Joss Beaumont is the man who was paid to kill the President of a fictional African country, and was literally sold by his government. After two years, he's back to France, and determined to finish his job, even if the President became a friend of France. People are so banally corrupted that the very notion of hero and villain becomes pointless. There's a great line coming from the African head of state who tells Joss that 'it took France two revolutions and five republics to become a very debatable form of democracy, and he's supposed to do that in years?' During the disenchanted 70's when France was stricken by an economical crisis, the infamous "Giscard presidency", and when the public was disillusioned with the power of law, an icon had to incarnate this moral ambiguity between what is legal and is legitimate. Since his debuts with Melville, Belmondo was born to play likable outlaws and needless to say that "The Professional" was tailor-made for him.

The movie has reached such an iconic status in France that it might catch off-guard some younger or foreign audience, because at first sight, there's something almost deliberately poor in the way it's handled until the cat-and-mouse aspect gradually turns more into a sort of chess game where Beaumont is so well-trained that he becomes a real mastermind, using the greatest tricks he learned, he even refers to chess by using the 'playing the whites' strategy: the attack. And naturally, there's always this feeling of everyone trying to anticipate the moves of the other, to which person he'll get, and what he'll do next. Beaumont's goal is clear: assassinating the President, and for cops: stopping Beaumont, by any means and for that job: there's the unflappable face of Robert Hossein, as Rosen, the man who made it personal: so calm, so scary that he's the perfect antagonist to the flamboyant and charismatic Beaumont.

To conclude, whatever could be perceived as flaws is so archetypal of a certain breed of French cinema that it takes a sort of gourmet pleasure to appreciate it, especially today when, for the sake of realism, the macho man has turned into a sexual beast and when characters are all bland and particularly unlikable. Interestingly, one of the new generations actors who was inspired by Belmondo is Jean Dujardin and you can see how he inherited his mannerisms, this mix of charisma and flamboyance. There are some times where nothing can beat old-school cinema, because it was so damn serious but never took itself seriously.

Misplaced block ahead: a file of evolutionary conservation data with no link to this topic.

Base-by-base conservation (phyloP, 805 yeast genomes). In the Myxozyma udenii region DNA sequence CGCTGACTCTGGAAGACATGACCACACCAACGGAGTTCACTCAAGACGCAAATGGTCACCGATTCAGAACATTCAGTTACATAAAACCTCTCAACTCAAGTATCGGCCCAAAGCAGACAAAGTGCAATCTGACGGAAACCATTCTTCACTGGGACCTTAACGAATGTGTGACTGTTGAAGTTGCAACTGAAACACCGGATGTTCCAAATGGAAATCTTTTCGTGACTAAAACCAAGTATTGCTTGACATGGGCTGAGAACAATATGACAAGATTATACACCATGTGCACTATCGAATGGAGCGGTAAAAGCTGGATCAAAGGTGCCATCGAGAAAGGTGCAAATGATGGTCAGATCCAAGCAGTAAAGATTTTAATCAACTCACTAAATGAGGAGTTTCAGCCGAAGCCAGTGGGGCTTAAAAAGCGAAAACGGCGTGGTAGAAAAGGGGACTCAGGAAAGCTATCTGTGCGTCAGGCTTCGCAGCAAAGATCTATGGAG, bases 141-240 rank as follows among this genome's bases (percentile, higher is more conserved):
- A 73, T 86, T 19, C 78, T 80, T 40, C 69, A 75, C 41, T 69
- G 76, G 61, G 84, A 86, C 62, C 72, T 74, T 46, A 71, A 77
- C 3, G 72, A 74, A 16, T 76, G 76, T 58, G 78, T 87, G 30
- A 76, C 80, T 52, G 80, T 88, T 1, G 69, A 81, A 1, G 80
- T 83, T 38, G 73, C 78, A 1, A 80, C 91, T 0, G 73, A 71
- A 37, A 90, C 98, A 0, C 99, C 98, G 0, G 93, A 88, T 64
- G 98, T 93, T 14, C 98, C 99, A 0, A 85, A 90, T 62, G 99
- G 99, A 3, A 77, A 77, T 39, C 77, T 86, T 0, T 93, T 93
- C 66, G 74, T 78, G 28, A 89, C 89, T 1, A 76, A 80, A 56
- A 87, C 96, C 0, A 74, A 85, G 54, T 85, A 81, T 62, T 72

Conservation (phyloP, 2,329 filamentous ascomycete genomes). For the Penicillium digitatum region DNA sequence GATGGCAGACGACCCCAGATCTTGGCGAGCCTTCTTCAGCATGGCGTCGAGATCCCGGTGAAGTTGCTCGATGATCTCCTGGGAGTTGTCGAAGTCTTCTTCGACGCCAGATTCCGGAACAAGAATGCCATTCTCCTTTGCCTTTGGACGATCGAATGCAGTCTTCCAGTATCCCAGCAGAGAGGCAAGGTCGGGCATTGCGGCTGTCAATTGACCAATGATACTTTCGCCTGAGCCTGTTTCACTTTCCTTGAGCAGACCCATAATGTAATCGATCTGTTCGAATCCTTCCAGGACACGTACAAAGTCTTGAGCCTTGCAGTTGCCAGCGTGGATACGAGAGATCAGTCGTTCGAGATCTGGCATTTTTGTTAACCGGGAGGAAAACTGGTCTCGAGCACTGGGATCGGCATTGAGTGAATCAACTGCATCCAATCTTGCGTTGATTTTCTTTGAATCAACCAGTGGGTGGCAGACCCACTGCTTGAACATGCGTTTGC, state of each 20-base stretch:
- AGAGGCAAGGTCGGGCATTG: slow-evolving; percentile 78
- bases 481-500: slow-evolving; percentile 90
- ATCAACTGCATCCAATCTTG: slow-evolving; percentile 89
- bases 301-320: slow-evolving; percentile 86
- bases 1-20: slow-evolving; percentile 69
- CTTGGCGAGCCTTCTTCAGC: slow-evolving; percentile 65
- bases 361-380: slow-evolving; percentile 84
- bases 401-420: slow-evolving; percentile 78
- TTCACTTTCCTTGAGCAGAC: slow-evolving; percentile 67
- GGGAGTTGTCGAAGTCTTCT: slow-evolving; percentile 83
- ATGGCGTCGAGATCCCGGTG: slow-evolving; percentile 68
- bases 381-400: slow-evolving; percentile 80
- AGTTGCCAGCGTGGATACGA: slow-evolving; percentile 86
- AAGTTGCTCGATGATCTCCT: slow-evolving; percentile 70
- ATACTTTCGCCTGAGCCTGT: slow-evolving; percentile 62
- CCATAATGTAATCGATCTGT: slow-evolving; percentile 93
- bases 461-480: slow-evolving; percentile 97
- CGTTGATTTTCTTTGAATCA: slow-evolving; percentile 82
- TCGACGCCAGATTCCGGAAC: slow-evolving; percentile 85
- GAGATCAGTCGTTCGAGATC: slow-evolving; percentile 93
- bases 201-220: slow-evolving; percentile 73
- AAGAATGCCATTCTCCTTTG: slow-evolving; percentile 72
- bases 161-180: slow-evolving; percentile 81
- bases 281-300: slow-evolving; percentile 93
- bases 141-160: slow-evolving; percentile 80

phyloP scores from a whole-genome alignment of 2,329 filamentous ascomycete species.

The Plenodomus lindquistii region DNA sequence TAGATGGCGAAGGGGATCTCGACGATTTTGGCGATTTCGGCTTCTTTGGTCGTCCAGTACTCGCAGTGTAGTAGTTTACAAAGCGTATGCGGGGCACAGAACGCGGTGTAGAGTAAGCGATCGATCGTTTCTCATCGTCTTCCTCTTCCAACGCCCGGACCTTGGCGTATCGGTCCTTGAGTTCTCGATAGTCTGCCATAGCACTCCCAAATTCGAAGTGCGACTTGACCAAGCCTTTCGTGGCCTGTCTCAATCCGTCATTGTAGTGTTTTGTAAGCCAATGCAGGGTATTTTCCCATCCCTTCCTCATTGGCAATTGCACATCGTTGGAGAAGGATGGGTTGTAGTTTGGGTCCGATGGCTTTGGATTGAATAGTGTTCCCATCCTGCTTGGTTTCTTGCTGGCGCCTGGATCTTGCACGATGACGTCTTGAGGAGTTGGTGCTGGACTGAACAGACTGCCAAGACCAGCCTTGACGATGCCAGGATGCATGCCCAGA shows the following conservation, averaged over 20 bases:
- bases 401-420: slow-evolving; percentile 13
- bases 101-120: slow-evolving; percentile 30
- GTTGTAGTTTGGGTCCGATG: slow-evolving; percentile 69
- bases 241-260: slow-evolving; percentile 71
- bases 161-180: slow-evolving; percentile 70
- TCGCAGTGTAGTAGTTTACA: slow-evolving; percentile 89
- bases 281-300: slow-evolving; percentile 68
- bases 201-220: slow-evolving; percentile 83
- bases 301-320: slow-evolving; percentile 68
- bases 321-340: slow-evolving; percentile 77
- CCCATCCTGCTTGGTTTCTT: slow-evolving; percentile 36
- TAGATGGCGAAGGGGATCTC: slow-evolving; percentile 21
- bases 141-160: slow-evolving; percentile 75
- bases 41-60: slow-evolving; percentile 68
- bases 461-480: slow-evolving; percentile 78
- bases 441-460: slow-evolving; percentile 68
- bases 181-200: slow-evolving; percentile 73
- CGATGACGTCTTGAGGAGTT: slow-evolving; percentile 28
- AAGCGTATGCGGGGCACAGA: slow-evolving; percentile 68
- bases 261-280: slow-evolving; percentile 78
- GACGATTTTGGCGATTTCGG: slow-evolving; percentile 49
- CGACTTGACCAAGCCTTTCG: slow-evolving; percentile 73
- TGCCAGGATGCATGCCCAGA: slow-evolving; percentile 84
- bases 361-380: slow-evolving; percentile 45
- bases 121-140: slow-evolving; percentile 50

And the last five minutes are so breathtaking, that whatever flaws you may have pointed out, it totally redeems the film, especially thanks to the iconic score of Ennio Morricone. Simply put, "The Professional" is one of the best French films!
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7/10
The Good, The Bad, and the Silly
zillion2922 April 2006
Warning: Spoilers
This movie irked me for the first 45 minutes or so. The plot it seriously flimsy, the hero is a middle aged droopy guy who looks more like a florist than an asskicker, and it reeks of 80s eurocheese. What's more, Beaumont (aside from being a droopy nebbish in a Member's Only pleather jacket) is a cad who's stringing along his wife and one of his hot coworkers. But then someone flips a switch and the movie gets much more interesting. This movie must have seriously inspired Luc Besson and the newer crop of French filmmakers - especially the showdown with Rosen and the fact that Valera has a Goldorak robot and Leiji Matsumoto manga on the walls of his flat. This had to be the inspiration for Jean Reno's character in Wasabi. I still don't buy Belmondo as someone chicks would want to have sex with, but his haymaker punches and karate kicks were quite amusing. Who else would put a searing-hot just-fired Magnum .44 in their trousers after blowing someone away?
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9/10
Profoundly Emotional
constantine1983-124 November 2005